Image: Chrysler
Rick Bowmer  /  AP file
Chrysler was the loser of the November sales figures with a 25 percent drop.
updated 12/1/2009 3:47:08 PM ET 2009-12-01T20:47:08

U.S. auto sales struggled to gain ground in November and big improvements aren't expected until people stop worrying about losing their jobs.

Sales last month were mostly stable, but even higher incentives couldn't push the needle much beyond last November's dismal lows, when a credit freeze and the financial meltdown kept car buyers at home.

One strength was sales of fuel-efficiency cars and crossovers, which are as roomy as SUVs but are built on lower car frames, bolstering fuel economy.

Last month's big winner, again, was South Korea's Hyundai, which posted double-digit sales growth. Sales at the top three U.S. sellers — General Motors, Ford and Toyota — held steady, while Chrysler struggled for another month.

The auto market is recovering from a historic drop in sales that began last year. Sales in October were unchanged from a year ago.

Small monthly auto sales increases are likely as the economy continues its slow improvement, but larger sales gains will not happen until the jobless rate drops substantially, and people feel confident spending money on big-ticket items, said Martin Zimmerman, a former Ford Motor Co. chief economist who now teaches at the University of Michigan.

The U.S. jobless rate hit 10.2 percent in October, a 26-year high, and Zimmerman said people are holding onto their vehicles.

Carmakers continued to rely on discounts and other incentive spending to sell cars and trucks last month. Sales incentives rose 2 percent in November to $2,713 per vehicle, according to the auto Web site Edmunds.com.

General Motors said its sales fell 2 percent in November, though sales of its core Buick, Cadillac, Chevrolet and GMC brands rose. Ford's sales were essentially flat compared to last November, at 122,846, although sales of its crossovers rose 26 percent and car sales rose 14 percent. Trucks and SUVs saw double-digit declines.

Ford's hybrid sales increased 73 percent, to 2,361, as buyers gravitated toward gas sippers. At about $2.65 per gallon (70 cents a liter), regular gasoline is up around 50 cents over November of last year.

The Ford Fusion sedan, which leads the mid-size category in fuel-efficiency at 34 miles per gallon (6.9 liters per 100 kilometers), posted a 54-percent increase from last November, shattering its previous record for full-year sales.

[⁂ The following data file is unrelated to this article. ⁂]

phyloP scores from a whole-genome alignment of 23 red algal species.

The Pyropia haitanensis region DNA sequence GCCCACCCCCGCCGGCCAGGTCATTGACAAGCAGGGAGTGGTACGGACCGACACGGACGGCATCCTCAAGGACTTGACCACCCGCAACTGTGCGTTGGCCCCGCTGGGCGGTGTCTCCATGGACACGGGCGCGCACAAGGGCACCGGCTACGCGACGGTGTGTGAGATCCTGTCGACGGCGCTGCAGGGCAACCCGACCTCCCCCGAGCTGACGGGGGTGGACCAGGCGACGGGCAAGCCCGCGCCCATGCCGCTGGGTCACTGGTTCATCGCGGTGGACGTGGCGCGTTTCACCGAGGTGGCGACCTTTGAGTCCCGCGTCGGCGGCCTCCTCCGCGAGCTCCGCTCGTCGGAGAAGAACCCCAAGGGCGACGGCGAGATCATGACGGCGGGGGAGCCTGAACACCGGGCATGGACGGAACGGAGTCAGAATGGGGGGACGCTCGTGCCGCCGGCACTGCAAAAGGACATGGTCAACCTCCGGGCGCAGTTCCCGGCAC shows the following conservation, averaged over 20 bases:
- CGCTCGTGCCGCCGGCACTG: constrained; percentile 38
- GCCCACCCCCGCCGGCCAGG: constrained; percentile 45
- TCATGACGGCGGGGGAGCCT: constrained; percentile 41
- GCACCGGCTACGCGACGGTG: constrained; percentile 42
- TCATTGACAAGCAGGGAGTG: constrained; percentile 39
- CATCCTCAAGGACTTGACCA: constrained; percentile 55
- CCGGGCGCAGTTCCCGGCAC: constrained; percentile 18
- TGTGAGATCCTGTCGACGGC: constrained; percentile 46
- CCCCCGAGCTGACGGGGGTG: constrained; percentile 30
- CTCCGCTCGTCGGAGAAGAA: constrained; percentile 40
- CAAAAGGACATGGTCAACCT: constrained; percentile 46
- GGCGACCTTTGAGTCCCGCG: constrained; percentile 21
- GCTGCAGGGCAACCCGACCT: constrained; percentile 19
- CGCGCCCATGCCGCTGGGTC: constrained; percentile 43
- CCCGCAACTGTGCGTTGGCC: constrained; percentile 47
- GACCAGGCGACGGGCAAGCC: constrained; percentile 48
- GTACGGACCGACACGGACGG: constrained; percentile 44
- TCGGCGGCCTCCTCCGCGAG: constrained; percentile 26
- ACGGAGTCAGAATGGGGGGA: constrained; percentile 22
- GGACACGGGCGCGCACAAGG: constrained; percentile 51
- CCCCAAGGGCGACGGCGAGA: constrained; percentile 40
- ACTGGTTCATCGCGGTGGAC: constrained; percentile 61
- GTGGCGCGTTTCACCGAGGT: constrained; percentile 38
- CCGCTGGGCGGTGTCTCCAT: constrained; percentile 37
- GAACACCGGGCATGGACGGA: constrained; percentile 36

"We can see now that a modest economic recovery is under way," Ford senior economist Emily Kolinski Morris said.

Toyota said its U.S. sales rose 2.6 percent to 133,700, led by standbys like the Camry sedan and the RAV4 crossover. Hyundai sales soared 46 percent on the back of its top-selling Sonata sedan.

Honda's U.S. sales fell 2.9 percent in November on slower sales of small cars like the Fit and the Civic.

Chrysler said it sold only 63,560 vehicles last month, a decline of 25 percent, and it announced an array of sales incentives including zero percent financing and cash rebates designed to draw buyers into its showrooms.

Chrysler said that despite the decrease, its market share rose to 8.4 percent from 7.9 percent in October, a sign that consumer confidence in the company is building after it released its five-year business plan earlier this month.

Last November, U.S. car and light truck sales fell to a 26-year low of 743,606, according to Ward's AutoInfoBank. Sales tumbled even lower in January and February before climbing steadily through the spring and summer.

Although the factors that drove down last year's November sales have abated, auto sales will not lead the economy out of recession, Zimmerman said.

"I think we have to see more of a coincident rise in the level of economic activity," he said. "I think it's a ways away. It's coming. It's not here yet."

Ford showed some optimism for the coming year, increasing first-quarter production plans by 58 percent to 550,000 vehicles. Its fourth-quarter production plan is unchanged.

Copyright 2009 The Associated Press. All rights reserved. This material may not be published, broadcast, rewritten or redistributed.

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